Kharian is not only home to wilderness and woodland, but it also provides ample opportunities for watersports. People who love swimming and boating can head straight to Jhelum River – one of the most important rivers in Pakistan – to either take a dip in the cool water during summers or to enjoy the sight of the streams. The river is around 30 minutes away from Kharian and is easily accessible from Sarai Alamgir – a small village near Kharian.
Popular Industries and Souvenirs from Kharian
Kharian has the honour of catering two of Pakistan’s biggest industries, including the production of handcrafted Punjabi fans, cane furniture, and crockeries, especially knives. The city is also one of the major suppliers of rice, wheat, sugarcane, tobacco, and seasonal vegetables and fruits. So, if you catch yourself enjoying the juiciest melon this season, you should know that it is probably from Kharian.
If you are planning to visit Kharian, then make sure to get a souvenir that would remind you about the beautiful moments you spent in the mini Norway of Pakistan. There are several bazaars, cottages, and small industries where you can find all kinds of tokens and gifts that you can take with you as mementos. We recommend hand printed fabrics, glass bangles, hand-fans, handicrafts, and embroidery work for keepsake.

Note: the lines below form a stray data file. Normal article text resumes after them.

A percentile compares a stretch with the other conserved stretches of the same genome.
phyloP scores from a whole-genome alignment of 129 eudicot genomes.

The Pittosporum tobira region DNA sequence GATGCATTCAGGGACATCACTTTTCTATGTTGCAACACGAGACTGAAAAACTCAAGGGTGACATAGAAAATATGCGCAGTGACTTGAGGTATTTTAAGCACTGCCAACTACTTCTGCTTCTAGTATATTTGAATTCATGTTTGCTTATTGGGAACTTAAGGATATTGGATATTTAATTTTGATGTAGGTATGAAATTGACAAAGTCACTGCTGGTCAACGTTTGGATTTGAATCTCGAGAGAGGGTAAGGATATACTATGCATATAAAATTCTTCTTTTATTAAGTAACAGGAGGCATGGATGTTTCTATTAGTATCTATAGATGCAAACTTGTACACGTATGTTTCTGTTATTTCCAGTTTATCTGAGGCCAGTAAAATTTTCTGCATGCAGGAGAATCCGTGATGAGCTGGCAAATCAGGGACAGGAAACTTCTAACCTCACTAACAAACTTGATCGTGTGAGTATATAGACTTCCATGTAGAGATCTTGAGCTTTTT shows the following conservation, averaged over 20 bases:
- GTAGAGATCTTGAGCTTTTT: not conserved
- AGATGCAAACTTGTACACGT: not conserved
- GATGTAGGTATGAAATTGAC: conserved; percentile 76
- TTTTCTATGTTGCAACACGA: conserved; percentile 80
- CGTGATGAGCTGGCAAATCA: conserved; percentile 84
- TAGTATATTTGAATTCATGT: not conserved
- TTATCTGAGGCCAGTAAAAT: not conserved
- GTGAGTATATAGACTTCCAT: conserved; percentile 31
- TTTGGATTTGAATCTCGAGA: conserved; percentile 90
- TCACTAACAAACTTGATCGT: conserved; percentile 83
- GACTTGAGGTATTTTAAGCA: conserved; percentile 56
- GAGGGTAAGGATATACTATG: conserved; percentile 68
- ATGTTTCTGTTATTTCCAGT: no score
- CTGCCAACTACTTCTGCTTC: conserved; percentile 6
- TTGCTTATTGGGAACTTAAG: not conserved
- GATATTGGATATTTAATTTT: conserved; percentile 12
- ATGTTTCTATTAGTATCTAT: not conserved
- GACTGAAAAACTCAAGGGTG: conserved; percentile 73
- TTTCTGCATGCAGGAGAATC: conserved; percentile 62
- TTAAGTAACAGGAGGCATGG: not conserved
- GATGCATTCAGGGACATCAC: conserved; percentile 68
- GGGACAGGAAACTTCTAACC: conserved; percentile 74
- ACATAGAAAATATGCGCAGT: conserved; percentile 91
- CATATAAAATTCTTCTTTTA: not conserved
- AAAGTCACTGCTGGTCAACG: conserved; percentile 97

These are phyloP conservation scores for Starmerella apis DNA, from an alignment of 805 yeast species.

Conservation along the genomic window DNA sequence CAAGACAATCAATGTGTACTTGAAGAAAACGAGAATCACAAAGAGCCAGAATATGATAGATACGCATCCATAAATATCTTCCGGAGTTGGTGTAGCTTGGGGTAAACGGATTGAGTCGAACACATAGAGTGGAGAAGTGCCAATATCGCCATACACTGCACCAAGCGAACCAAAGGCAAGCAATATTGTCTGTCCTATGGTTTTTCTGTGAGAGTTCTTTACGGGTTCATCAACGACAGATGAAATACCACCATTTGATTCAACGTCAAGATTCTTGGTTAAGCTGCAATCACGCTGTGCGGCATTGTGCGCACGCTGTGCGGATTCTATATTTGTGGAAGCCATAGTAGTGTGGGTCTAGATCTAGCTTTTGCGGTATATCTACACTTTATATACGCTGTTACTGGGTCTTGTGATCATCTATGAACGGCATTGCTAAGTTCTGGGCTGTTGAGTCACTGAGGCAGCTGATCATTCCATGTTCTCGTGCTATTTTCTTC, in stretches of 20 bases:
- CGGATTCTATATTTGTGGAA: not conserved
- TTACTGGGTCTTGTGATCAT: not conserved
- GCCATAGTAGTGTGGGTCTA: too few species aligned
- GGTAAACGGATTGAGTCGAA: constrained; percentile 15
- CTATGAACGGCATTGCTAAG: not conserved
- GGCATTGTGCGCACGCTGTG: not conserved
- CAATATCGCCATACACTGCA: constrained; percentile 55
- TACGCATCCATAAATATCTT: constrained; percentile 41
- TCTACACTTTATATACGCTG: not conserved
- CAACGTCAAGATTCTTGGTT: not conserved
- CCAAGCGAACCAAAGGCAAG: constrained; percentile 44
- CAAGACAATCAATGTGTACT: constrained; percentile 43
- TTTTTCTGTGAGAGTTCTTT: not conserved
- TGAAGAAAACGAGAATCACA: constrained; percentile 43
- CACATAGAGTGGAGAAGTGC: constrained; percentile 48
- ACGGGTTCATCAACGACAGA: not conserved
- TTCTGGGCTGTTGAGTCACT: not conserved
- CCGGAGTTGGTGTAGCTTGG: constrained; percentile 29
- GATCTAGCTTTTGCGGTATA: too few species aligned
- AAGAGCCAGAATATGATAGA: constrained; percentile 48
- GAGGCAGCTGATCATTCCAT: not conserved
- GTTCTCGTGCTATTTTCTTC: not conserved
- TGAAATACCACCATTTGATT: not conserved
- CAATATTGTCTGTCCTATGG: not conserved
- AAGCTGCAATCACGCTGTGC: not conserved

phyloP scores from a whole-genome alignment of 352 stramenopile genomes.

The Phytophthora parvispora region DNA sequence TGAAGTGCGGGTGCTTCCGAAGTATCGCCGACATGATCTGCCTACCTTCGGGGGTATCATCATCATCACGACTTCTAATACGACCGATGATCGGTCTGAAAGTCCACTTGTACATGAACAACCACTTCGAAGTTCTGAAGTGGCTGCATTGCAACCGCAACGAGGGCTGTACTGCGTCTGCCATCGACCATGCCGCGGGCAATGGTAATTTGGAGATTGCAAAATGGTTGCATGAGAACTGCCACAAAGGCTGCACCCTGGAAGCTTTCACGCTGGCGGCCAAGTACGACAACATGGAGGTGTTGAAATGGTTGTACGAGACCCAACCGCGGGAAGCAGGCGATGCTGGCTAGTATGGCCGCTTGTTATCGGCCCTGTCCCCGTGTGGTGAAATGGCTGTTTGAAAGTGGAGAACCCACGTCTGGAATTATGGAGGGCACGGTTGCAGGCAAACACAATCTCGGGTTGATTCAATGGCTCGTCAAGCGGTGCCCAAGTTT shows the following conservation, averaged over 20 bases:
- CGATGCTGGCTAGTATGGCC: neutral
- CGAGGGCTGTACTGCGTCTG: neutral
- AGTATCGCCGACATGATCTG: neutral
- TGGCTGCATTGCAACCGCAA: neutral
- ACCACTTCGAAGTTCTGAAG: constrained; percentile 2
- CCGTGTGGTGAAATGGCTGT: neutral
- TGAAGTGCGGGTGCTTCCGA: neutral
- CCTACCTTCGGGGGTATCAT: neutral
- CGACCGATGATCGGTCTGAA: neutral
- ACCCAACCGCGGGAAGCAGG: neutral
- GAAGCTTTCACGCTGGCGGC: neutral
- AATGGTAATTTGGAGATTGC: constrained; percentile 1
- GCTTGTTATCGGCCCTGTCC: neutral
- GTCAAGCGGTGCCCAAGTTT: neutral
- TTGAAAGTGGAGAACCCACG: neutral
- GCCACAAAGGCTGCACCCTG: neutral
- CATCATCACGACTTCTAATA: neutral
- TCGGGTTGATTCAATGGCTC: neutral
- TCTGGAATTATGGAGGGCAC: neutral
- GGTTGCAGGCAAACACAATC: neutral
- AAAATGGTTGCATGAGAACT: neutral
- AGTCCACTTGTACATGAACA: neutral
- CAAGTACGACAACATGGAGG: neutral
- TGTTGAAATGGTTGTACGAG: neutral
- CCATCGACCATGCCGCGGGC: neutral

So, this was our comprehensive guide on visiting Kharian, the mini Norway of Pakistan. If you are a solo female traveller in Pakistan, make sure you have read our guide before packing your stuff.
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Image Credits: A few images in this blog, including the cover image, have been taken from the official Facebook page of Kharian Cantt.